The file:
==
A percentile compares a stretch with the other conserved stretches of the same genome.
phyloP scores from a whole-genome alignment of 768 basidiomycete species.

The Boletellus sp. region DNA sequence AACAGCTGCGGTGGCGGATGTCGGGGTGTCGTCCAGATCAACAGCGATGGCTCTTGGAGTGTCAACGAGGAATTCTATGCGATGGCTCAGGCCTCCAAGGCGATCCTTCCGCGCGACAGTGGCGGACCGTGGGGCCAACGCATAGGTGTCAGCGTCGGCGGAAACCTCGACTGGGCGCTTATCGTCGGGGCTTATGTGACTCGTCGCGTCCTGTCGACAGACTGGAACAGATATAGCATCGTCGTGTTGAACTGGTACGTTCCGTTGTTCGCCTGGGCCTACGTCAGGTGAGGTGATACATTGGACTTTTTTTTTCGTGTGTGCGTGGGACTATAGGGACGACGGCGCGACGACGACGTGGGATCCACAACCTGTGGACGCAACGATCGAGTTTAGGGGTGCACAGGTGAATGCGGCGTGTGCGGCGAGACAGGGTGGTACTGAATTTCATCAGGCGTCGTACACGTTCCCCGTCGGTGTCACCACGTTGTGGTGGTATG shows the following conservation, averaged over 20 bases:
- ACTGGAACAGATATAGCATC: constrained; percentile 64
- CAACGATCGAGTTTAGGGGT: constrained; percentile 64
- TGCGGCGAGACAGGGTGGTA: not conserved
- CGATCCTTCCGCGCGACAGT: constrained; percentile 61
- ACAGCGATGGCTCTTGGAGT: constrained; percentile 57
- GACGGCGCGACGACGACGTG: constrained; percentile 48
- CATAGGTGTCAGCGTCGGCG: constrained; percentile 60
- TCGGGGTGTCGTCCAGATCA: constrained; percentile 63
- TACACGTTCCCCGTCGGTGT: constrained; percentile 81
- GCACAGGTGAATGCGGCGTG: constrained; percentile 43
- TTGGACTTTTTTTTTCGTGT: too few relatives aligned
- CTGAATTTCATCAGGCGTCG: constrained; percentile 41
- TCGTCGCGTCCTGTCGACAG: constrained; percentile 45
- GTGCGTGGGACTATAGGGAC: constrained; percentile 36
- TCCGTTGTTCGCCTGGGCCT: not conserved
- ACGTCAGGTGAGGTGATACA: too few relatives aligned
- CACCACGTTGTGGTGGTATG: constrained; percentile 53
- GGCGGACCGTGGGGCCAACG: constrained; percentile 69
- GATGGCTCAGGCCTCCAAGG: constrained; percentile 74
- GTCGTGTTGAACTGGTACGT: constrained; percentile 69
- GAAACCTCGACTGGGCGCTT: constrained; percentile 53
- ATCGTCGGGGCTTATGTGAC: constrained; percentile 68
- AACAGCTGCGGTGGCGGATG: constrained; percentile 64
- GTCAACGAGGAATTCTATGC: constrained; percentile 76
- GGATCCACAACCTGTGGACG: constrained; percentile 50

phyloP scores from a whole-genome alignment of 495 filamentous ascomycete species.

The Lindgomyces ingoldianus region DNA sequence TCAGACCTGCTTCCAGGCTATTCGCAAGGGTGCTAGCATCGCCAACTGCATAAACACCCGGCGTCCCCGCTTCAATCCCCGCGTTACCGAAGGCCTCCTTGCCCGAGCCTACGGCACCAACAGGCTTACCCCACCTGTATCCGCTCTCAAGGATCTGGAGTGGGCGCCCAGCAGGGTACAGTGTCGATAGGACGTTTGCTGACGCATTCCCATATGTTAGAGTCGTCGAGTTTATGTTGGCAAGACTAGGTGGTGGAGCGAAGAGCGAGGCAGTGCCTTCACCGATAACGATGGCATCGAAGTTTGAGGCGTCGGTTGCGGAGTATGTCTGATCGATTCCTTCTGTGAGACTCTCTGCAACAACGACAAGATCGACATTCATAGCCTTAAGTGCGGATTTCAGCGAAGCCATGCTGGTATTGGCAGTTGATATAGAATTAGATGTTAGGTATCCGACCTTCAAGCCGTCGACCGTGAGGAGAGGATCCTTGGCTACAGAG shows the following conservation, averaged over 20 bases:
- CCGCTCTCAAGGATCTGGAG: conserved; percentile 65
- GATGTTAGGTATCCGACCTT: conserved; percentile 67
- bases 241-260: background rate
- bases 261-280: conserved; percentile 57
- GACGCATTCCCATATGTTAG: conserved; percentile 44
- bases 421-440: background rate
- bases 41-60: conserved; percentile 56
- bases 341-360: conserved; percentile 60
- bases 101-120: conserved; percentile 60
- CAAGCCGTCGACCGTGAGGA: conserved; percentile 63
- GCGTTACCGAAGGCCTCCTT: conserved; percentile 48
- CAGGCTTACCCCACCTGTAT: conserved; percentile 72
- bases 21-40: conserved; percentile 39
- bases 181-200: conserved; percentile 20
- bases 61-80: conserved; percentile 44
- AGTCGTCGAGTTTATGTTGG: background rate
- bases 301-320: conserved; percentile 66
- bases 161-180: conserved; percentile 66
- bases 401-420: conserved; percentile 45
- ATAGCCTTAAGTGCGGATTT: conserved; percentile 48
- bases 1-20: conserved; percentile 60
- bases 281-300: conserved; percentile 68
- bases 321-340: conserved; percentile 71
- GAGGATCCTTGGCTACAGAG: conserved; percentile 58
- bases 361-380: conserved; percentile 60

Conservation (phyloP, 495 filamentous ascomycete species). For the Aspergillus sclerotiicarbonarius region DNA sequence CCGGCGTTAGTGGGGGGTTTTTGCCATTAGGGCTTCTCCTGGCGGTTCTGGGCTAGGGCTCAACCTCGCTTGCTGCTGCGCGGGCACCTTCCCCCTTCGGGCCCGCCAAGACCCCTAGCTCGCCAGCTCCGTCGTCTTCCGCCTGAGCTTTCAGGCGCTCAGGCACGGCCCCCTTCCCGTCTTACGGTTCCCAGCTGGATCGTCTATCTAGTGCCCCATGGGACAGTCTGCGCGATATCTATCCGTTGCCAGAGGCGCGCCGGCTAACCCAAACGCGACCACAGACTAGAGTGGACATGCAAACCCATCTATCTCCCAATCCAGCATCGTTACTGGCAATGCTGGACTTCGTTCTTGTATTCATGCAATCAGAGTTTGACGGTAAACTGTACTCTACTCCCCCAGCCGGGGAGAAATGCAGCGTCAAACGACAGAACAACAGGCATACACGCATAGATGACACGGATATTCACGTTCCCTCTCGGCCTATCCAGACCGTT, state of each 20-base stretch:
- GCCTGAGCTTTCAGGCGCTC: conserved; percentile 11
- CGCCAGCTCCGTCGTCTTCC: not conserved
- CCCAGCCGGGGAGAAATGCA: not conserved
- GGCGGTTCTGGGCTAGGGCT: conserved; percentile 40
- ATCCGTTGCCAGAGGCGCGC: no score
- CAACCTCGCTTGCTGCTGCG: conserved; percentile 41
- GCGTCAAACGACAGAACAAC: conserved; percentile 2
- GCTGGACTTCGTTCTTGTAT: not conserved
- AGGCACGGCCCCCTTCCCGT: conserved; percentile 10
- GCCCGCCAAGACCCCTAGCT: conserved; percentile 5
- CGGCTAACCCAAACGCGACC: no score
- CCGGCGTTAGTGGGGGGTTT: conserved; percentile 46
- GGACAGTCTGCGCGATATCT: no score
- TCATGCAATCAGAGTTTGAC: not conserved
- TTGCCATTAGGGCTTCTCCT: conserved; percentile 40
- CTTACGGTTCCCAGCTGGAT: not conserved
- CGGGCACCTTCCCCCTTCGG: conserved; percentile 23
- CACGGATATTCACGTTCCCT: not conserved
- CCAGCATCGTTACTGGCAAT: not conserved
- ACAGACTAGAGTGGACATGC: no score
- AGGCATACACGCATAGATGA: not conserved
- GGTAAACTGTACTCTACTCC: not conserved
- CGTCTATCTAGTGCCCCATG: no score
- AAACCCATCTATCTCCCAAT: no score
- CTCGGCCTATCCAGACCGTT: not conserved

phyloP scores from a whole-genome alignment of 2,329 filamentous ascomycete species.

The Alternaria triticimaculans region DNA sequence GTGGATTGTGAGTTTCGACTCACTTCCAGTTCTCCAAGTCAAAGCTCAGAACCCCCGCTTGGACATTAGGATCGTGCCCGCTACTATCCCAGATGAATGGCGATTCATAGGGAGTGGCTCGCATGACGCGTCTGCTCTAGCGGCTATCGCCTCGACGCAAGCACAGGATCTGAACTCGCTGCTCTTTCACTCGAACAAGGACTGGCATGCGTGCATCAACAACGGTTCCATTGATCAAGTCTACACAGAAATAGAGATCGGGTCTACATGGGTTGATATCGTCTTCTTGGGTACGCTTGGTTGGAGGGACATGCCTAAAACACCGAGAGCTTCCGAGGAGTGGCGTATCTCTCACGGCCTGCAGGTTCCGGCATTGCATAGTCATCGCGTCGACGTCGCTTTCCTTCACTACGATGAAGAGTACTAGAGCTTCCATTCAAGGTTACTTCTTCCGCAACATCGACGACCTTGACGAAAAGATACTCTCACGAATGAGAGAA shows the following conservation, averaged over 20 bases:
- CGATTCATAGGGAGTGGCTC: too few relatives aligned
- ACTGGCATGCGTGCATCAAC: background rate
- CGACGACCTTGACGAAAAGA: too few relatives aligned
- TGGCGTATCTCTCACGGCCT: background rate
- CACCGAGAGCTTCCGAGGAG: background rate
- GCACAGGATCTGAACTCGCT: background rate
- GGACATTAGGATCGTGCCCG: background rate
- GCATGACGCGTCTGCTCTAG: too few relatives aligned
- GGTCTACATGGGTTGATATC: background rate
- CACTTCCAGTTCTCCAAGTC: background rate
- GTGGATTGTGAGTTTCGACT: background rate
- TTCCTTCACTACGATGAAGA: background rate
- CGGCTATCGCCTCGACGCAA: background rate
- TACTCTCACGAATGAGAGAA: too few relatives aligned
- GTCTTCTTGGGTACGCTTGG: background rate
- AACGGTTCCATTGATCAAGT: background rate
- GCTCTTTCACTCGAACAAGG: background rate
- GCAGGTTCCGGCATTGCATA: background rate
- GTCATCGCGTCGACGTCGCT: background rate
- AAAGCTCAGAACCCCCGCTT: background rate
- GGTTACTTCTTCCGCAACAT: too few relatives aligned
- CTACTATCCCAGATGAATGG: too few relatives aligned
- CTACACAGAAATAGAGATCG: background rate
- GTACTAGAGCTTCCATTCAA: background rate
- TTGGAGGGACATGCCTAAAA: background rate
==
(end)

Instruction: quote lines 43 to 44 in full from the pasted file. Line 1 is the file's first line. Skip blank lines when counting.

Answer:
- bases 21-40: conserved; percentile 39
- bases 181-200: conserved; percentile 20